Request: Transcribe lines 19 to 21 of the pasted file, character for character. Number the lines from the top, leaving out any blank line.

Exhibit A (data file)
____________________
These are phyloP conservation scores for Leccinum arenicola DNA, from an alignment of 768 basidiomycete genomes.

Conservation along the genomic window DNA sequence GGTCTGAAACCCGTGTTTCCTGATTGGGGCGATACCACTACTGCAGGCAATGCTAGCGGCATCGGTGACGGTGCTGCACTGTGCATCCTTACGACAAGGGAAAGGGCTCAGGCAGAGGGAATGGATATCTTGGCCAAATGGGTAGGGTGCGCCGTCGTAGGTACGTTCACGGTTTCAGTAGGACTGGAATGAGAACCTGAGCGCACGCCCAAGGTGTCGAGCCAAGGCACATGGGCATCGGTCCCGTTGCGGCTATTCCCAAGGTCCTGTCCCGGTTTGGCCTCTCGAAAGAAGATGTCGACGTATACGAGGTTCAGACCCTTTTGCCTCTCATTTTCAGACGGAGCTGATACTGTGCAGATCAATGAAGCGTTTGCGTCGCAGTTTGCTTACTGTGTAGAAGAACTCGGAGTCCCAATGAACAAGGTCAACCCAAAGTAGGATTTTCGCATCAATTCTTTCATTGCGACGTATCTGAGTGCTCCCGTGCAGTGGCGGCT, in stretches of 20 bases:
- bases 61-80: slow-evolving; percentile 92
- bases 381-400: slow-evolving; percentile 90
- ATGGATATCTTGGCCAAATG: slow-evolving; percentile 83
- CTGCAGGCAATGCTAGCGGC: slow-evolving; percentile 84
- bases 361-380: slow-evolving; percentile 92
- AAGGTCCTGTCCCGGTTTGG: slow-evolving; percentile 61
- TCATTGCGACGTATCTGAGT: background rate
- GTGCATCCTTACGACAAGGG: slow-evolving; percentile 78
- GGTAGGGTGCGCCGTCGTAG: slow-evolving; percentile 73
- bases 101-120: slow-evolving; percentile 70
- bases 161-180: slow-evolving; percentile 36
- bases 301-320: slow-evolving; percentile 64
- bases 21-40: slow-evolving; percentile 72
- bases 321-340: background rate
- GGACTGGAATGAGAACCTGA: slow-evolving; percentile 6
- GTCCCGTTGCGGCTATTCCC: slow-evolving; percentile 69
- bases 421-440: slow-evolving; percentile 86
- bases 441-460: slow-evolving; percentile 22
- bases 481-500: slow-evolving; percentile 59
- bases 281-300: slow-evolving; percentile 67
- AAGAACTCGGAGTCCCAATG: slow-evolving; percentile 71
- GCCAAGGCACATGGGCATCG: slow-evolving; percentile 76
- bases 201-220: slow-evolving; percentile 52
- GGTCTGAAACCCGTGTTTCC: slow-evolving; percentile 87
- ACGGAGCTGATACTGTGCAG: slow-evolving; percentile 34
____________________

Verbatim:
- bases 421-440: slow-evolving; percentile 86
- bases 441-460: slow-evolving; percentile 22
- bases 481-500: slow-evolving; percentile 59